Ease the huller around the edge of the stem-hole and work it underneath, like an ice cream scoop.

Then just scoop away the icky parts.  Tada.

Makes it easy to slice up your tomato, lay it, salted and peppered, on a plate with some fresh basil leaves, and drizzle it with a smidgen of vintage balsamic vinegar (because we all know how much I love vinegar).

You can see how that lovely top slice didn’t go to waste.

I grated a wee bit of asiago cheese on top and ate it with a roll (which I baked myself!) to sop up the juices.  Mmm.

Go-to Garlic Basil Vinaigrette

Salads here in Newfoundland is a rare t’ing, b’y.  At least for us.  It’s hard to get vegetables that you want to look at that closely.

What this means is we don’t buy those huge bottles of salad dressing, which are usually too strong, too full of extra stuff we don’t want to put in our bodies, and last for way longer than you like the flavour.

We make our little vinaigrettes instead.

The trick with a good vinaigrette is in the emulsification of the olive oil with the vinegar.  You can do this by shaking it vigourously in a closed container, or by whipping it to a frenzy with a whisk.  The choice is yours.

Here we’ve got about two tablespoons extra virgin olive oil, three tablespoons vintage balsamic vinegar, a teaspoon dried basil and another teaspoon minced garlic.  But you can put whatever you want in there.

Shake it up good and stick it in your fridge for up to two weeks.  The flavours will actually improve the longer you leave it in there.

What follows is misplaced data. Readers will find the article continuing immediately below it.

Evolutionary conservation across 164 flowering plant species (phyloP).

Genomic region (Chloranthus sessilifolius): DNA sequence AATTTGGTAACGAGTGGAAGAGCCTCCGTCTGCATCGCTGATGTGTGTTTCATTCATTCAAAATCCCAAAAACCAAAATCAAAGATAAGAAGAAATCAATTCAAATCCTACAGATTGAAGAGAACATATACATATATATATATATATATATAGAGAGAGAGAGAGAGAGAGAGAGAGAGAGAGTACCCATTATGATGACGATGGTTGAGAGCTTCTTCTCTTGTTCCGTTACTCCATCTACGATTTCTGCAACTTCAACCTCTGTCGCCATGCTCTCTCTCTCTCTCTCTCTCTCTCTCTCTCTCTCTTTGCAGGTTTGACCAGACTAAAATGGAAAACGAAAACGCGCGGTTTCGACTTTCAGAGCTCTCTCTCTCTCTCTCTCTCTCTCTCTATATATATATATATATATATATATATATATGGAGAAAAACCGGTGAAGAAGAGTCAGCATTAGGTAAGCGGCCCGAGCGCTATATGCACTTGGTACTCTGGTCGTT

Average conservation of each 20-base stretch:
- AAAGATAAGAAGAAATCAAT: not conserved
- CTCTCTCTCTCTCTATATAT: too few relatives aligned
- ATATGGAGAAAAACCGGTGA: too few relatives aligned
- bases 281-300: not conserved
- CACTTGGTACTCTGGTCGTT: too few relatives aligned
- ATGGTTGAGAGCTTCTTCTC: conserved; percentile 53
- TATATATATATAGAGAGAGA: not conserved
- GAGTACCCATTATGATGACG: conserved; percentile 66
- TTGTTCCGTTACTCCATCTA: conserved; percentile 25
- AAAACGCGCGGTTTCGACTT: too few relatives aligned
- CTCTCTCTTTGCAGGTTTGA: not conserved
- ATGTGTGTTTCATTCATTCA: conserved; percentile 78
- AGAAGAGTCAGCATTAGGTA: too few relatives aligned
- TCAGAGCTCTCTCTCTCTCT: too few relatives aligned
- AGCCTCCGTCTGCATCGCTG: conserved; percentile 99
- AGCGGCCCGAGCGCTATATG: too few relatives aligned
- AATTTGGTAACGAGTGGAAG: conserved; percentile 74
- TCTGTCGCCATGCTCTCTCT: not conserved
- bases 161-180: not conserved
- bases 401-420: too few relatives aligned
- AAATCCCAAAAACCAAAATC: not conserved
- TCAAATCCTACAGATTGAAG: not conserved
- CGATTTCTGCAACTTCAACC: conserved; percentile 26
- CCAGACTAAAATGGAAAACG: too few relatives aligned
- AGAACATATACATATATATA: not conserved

White Bean Dip with Roasted Red Pepper

I got this baby from the Ontario White Bean Producers website.  And then of course I modified it.

First you take your beans.  The recipe called for 2 cups of white beans (white navy beans).  I thought this meant 2 cups of RAW beans, but no, it meant 2 cups of COOKED beans.  As a result, I have SO VERY MUCH bean dip.

Anyway, take your beans, in any form.  If they’re raw, give ’em a good cook.  Simmer them in a pot of water for about an hour.  Make sure that your water doesn’t totally evaporate, and add more water if you have to — burnt beans is a smell no one needs to have in the kitchen.

While your beans are cooking (or sitting politely in their can, waiting on your convenience), take a pan and sauté yourself a finely chopped onion with some fresh sage (or frozen sage if you’ve got it).  Once the onions are translucent, remove pan from heat and plop in 6 or 7 cloves roasted garlic (about one head) just to get them warm and toasty.

In a large bowl (with the aid of an immersion blender) or food processor, combine your cooked beans, your onion/garlic/sage mixture, one or two roasted red peppers, cut in strips (from a jar or make ’em yourself), a few dashes of balsamic vinegar, and a pinch or so of sea salt.  Blend that thing silly until it’s smooth and creamy.

Pile 'em on and blend 'em silly.

Serve as a dip with pita chips or crackers, or use as a bean base in quesadillas, wraps, and sandwiches.

Because I have so very much dip, I managed to foist some off on D and J, and I’m going to try to freeze the rest.  I will let you know how that goes.

Pita chips are yummy.